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  1. Turkey - Wikipedia

    en.wikipedia.org/wiki/Turkey

    Turkey's land area, including lakes, occupies 783,562 square kilometres (302,535 square miles), of which 755,688 square kilometres (291,773 square miles) are in Southwest Asia and 23,764 square kilometres (9,175 square miles) in Europe. Turkey is the world's 37th-largest country in terms of area.

  2. Turkey (bird) - Wikipedia

    en.wikipedia.org/wiki/Turkey_(bird)

    The turkey is a large bird in the genus Meleagris, which is native to the Americas. The genus has two extant species: the wild turkey of eastern and central North America and the ocellated turkey of the Yucatán Peninsula. Males of both turkey species have a distinctive fleshy wattle or protuberance that hangs from the top of the beak (called a ...

  3. Block of Wikipedia in Turkey - Wikipedia

    en.wikipedia.org/wiki/Block_of_Wikipedia_in_Turkey
    • Overview
    • Background
    • Legal context
    • Block
    • Rationale and demands
    • Withdrawal of Jimmy Wales' invitation

    From 29 April 2017 to 15 January 2020, the online encyclopedia Wikipedia was blocked in Turkey. On 29 April 2017, Turkish authorities blocked online access to all its language editions throughout the country. The restrictions were imposed by Turkish Law No. 5651, due to the English version's article on state-sponsored terrorism, where Turkey was described as a sponsor country for ISIS and Al-Qaeda, which Turkish courts viewed as a public manipulation of mass media. Requests by the Turkish Inform

    Some countries have faulted Turkey for funding Islamist rebel groups in Syria, including al-Qaeda's affiliate in Syria, the al-Nusra Front. In October 2014, U.S. Vice President Joe Biden said that Turkey, Saudi Arabia and the UAE had "poured hundreds of millions of dollars and tens of thousands of tons of weapons into anyone who would fight against Al-Assad". The block occurred on 29 April 2017, two weeks after the Turkish constitutional referendum, which was held on 16 April. On 25 April, Turke

    Law No. 5651, known as the Internet Act, was enacted on 4 May 2007. The purpose of this law was described by the now-defunct Presidency of Telecommunication and Communication as follows: "There are two reasons for the law to be brought. The first reason: to determine the liability and the responsibility of collective use providers, access providers, location providers, and content providers, which are the main actors of the Internet. The other reason is to determine the procedures and fundamenta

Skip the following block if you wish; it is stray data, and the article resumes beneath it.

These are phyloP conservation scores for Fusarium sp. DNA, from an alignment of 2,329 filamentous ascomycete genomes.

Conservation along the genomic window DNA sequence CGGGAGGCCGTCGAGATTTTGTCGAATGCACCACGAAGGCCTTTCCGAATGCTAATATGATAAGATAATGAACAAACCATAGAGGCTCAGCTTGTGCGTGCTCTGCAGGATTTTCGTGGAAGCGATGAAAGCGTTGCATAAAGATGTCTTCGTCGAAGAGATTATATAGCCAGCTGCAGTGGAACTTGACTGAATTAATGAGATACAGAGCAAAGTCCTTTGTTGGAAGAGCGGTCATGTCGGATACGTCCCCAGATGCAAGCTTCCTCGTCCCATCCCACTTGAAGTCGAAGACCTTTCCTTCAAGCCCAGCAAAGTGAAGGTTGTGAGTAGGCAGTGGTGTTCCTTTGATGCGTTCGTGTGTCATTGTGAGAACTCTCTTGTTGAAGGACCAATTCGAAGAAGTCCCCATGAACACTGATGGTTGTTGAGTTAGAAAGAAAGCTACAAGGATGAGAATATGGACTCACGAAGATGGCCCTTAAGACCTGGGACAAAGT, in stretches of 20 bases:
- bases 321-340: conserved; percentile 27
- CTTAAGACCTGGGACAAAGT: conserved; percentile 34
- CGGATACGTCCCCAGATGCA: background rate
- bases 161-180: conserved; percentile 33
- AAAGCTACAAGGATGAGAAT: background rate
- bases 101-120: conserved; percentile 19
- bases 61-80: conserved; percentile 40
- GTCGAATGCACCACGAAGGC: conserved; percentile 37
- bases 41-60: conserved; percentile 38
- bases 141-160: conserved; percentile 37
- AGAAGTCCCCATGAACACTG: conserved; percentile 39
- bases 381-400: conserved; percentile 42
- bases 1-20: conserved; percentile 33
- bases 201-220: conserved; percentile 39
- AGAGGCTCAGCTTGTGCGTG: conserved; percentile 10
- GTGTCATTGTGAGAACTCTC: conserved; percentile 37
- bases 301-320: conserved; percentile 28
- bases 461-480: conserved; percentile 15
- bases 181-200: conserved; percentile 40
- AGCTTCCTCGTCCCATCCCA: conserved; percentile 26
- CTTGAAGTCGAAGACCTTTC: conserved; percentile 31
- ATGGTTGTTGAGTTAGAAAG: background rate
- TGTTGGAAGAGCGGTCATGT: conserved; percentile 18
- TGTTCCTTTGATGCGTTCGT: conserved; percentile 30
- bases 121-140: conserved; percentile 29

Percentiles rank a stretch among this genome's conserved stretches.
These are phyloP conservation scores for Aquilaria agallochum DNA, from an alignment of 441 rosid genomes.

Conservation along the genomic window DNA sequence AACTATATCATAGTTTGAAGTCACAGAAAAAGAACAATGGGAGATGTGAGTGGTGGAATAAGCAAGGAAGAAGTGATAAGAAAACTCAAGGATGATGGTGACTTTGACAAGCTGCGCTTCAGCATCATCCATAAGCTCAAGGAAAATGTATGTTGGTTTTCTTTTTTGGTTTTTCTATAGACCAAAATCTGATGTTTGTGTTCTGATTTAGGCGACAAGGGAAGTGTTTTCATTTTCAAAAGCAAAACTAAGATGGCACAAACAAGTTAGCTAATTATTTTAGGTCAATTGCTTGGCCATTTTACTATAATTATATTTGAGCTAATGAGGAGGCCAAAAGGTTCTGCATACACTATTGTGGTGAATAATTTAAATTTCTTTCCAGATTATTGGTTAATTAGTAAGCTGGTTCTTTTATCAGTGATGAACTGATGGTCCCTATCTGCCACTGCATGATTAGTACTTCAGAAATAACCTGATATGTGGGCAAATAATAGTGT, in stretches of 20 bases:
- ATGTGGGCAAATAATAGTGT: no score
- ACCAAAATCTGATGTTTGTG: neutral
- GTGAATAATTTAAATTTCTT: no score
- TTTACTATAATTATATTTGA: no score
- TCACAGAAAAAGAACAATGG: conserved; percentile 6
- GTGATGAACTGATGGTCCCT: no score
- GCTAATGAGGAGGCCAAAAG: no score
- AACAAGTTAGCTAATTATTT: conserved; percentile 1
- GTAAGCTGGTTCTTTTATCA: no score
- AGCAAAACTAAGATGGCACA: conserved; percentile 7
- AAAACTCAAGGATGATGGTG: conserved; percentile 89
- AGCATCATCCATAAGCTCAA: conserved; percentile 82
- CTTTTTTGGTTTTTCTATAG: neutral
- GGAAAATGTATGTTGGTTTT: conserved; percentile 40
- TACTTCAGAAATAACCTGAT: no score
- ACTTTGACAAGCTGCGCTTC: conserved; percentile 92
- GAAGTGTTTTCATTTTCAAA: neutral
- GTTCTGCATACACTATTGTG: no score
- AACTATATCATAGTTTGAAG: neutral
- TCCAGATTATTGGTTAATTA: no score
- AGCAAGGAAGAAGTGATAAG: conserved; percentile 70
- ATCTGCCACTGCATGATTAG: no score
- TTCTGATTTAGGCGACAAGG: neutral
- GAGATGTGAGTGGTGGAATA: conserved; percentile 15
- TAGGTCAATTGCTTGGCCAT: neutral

On the morning of 29 April 2017, following news from Turkey Blocks that all language editions of Wikipedia had been blocked in Turkey, several websites published articles about the event. Reuters and the BBC reported that the Turkish authorities had blocked all access to Wikipedia in the country beginning at 5:00 AM GMT. Turkey's Information and Communication Technologies Authority simply stated: "After technical analysis and legal consideration based on the Law Nr. 5651, an administrative measu

    Voice of America reported that Turkish media had explained the block was a result of "terror-related content". Referring to an email statement made by the Transport, Maritime Affairs and Communications Ministry, Turkish News source Anadolu Agency reported that the block was due to its articles and comments describing Turkey's alleged involvement with terror groups. The ministry said, "Instead of coordinating against terrorism, it has become part of an information source which is running a smear

    On 2 May 2017, Istanbul Municipality removed Jimmy Wales, the founder of Wikipedia, from the guest list at the World Cities Expo event on smart cities to be held in the city from 15 to 18 May 2017, making the following announcement: "Wikipedia founder Jimmy Wales was disinvited from the 'World Cities Expo Event' and the decision has been communicated to him. Respectfully announced to the public." Wales had hoped to attend despite the Wikipedia block, commenting: "I am looking forward to the visi

  4. Domestic turkey - Wikipedia

    en.wikipedia.org/wiki/Domestic_turkey

    The domestic turkey (Meleagris gallopavo) is a large fowl, one of the two species in the genus Meleagris and the same as the wild turkey.Although turkey domestication was thought to have occurred in central Mesoamerica at least 2,000 years ago, recent research suggests a possible second domestication event in the Southwestern United States between 200 BC and AD 500.